Using  John  5:18-19 as the basis for abolishing the  Sabbath  is mere wishful thinking that does not rest on a deep  understanding of the Greek language,  the scriptural context, or special  insight into the minds of John and Christ.  Instead,  it rests on pretexts, misunderstandings, bold extrapolations, broad stretching  of  the evidence, and narrow biased  use  of  lexical statements. These  arguments are mere attempts at justification  by people who are afraid that they themselves should be keeping the Sabbath.

Jesus And The Law

Jesus said, "Think not that I am come to destroy the law, or  the prophets: I am not come  to destroy, but to fulfill"   (Matt.5:17 KJV).

Jesus  did not come to weaken or destroy the law  as  many people think; he came  to  keep it perfectly, reveal  its  goodness, and magnify it by revealing the love and spiritual  principles upon which it was founded. See also Isa.42:21; Matt.5:18-20.


Below is a short review of some of the evidence of Sabbath  keeping by the apostles and the early church.

In  Acts 13:14-15, we see Paul and Barnabas arriving  in  Antioch and going into the synagogue on the Sabbath day where, after  the formal reading of the law and the prophets, they began to  preach to those in attendance:

"And  when the Jews were gone out of the synagogue, the  Gentiles besought  that  these words might be preached to  them  the  next Sabbath" (Acts 13:42 Para.).

After  the Jews had left the Sabbath services, the Gentiles  asked Paul and Barnabas to preach to them on the next Sabbath:

"Now  when the congregation was broken up, many of the  Jews  and religious proselytes followed Paul and Barnabas: who, speaking to them,  persuaded them to continue in the grace of God.   And the next Sabbath day came almost the whole city together to hear  the word of God" (Acts 13:43-44 Para.).

Notice that the Gentiles asked Paul to preach to them on the next Sabbath.  Why didn't they just ask him to come to Sunday services the  next day, if that was the day that should be observed?   They did not  do this because Paul observed the  Sabbath.   He knew  it  was the day sanctified by God and he taught  others  to observe it as well:

"And  Paul, as his manner was, went in unto them, and three  Sabbath days reasoned with them out of the scriptures" (Acts 17:2 Para.).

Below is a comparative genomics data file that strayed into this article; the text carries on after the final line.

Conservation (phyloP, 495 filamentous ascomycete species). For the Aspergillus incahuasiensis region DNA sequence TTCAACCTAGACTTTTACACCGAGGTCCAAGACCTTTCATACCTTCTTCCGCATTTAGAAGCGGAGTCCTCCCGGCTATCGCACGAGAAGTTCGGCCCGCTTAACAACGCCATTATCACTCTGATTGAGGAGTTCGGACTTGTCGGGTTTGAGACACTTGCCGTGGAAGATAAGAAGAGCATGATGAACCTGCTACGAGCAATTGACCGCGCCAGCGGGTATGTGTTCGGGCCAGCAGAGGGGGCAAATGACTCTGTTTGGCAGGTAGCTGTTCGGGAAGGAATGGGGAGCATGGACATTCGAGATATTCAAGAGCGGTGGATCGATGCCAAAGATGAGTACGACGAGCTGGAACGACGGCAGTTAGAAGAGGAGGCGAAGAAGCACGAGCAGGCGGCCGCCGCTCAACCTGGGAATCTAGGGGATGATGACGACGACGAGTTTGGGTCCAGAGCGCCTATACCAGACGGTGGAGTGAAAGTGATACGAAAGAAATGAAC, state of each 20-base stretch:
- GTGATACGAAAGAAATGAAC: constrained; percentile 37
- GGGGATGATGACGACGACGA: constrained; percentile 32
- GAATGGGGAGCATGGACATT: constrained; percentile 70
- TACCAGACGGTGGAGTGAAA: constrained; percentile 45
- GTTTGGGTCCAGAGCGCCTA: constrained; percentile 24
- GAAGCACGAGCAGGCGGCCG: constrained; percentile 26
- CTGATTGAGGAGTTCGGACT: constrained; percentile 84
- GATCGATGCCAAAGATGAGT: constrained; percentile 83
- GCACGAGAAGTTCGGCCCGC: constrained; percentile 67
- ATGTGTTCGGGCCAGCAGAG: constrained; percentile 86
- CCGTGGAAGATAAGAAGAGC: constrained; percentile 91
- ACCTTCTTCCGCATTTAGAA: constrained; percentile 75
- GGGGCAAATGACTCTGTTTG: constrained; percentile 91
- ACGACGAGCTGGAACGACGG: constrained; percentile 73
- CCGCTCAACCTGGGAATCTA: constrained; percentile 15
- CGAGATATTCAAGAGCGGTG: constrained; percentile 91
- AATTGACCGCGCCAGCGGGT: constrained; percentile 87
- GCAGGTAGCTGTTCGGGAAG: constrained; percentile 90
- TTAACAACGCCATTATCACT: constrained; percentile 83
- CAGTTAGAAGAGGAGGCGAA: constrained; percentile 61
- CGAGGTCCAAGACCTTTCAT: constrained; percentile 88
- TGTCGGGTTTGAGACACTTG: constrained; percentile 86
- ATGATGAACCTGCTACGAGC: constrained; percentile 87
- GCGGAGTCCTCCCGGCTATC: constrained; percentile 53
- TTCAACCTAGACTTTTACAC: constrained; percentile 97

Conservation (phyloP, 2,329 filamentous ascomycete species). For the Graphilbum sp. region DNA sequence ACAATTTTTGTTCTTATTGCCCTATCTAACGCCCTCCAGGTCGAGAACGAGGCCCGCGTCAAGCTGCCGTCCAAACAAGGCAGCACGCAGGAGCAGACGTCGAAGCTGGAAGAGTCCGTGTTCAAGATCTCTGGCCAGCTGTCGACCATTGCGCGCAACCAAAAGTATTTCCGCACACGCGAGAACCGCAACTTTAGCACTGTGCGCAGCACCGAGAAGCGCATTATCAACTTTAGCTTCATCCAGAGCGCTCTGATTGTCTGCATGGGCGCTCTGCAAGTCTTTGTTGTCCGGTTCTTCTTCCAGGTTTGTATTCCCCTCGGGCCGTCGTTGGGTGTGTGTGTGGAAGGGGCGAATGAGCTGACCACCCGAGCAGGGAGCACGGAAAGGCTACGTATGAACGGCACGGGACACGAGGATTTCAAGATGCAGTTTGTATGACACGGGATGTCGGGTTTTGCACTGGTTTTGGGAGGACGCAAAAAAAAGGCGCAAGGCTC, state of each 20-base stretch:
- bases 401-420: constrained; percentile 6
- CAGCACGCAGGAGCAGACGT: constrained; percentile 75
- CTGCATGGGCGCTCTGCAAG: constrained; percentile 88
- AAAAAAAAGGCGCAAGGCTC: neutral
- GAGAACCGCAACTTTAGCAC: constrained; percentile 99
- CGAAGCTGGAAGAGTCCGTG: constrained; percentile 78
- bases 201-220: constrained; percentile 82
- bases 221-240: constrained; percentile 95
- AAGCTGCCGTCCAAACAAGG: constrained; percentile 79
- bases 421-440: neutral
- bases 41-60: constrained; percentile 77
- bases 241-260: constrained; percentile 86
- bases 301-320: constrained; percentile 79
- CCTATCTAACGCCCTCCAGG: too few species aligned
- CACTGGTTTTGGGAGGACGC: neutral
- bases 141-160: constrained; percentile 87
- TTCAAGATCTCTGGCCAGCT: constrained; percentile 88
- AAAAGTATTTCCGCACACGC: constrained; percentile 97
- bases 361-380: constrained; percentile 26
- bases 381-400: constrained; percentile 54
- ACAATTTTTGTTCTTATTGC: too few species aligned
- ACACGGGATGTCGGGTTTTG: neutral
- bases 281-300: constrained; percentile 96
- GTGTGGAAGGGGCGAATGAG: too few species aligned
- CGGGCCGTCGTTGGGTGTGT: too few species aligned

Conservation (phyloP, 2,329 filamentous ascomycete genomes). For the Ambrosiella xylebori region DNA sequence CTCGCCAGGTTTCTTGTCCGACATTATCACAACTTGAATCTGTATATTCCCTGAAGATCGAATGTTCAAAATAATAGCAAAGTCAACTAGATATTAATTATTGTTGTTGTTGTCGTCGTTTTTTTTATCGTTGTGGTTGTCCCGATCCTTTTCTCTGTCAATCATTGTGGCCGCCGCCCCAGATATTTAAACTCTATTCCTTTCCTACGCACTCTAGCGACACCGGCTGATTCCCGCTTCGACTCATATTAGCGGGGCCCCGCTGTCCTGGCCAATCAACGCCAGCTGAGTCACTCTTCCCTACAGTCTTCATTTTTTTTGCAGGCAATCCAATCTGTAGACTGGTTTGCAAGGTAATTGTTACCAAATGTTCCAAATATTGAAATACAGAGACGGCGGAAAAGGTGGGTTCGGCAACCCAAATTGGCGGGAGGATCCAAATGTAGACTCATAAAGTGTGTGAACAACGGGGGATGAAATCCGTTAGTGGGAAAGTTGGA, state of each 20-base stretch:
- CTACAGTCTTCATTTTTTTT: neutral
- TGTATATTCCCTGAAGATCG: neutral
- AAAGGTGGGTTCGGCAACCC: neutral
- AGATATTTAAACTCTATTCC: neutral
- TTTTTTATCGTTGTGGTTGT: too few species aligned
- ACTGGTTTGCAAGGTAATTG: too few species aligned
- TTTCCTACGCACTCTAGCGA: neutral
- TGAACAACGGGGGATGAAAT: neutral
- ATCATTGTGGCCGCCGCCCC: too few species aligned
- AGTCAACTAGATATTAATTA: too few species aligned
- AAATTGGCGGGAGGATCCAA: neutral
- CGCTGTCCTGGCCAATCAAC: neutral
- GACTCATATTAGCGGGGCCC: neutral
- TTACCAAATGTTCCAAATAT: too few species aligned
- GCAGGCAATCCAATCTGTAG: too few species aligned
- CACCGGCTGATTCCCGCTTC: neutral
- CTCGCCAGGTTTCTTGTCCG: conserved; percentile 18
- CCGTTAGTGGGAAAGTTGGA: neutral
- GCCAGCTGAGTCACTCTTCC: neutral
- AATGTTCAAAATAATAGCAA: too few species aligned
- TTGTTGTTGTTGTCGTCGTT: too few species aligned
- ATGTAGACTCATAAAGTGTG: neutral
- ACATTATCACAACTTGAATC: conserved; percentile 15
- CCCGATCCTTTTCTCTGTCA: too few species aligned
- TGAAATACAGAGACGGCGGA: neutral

It  was  the practice of the apostle Paul as well  as  the  other leaders  of the early church to observe the Sabbath  by  teaching the word of God in the formal setting of a worship service. These events recorded in Acts 13 and 17 took place in 45 and  49  A.D., which was long after the early church began.

In Acts 18:1-4,  we see Paul in Corinth: "And he reasoned in  the synagogue  every Sabbath, and persuaded the Jews and the  Greeks" (v4). This was about 51 A.D., which was over 20 years after the death and resurrection of Christ.

In these three accounts, we find Paul observing the Sabbath  many years  after the death and resurrection of Christ. Remember  that Paul  was taught personally by Jesus (Gal.1:10-12).  Surely Paul would have known of any change in the observance of the  Sabbath or a change of the day on which it should be observed. Remember also that Paul says, "Be you followers of me, even as  I also am of Christ" (1.Cor.11:1).

Keeping Of The Sabbath

Notice the following statement in the book of Hebrews that  was written  about  thirty years after Christ's  resurrection:

"There remains therefore a rest to the people of God" (Heb.4:9 Para.).

Most Bible marginal references have the correct Greek translation of the word 'rest' as 'keeping of the Sabbath.'  The word  'rest' comes  from the Greek word 'sabbatismos,' which means  'Sabbath.' Therefore, verse 9 should read, "There remains therefore a  keeping of the Sabbath to the people of God."

The New International Version of the Bible translates Hebrews 4:9 as follows:

"There remains, then, a Sabbath-rest for the people of God."

Yes, God intended his people to rest on the Sabbath and  draw close  to  him in worship and fellowship on the day that  he  set apart at creation for this purpose.

It  is indisputable that both the Bible and secular  history  record that the apostles and the early church observed  the  seventh-day Sabbath. Therefore, we must conclude that, as a child  of God today, we must also observe this day as instructed by the word of God.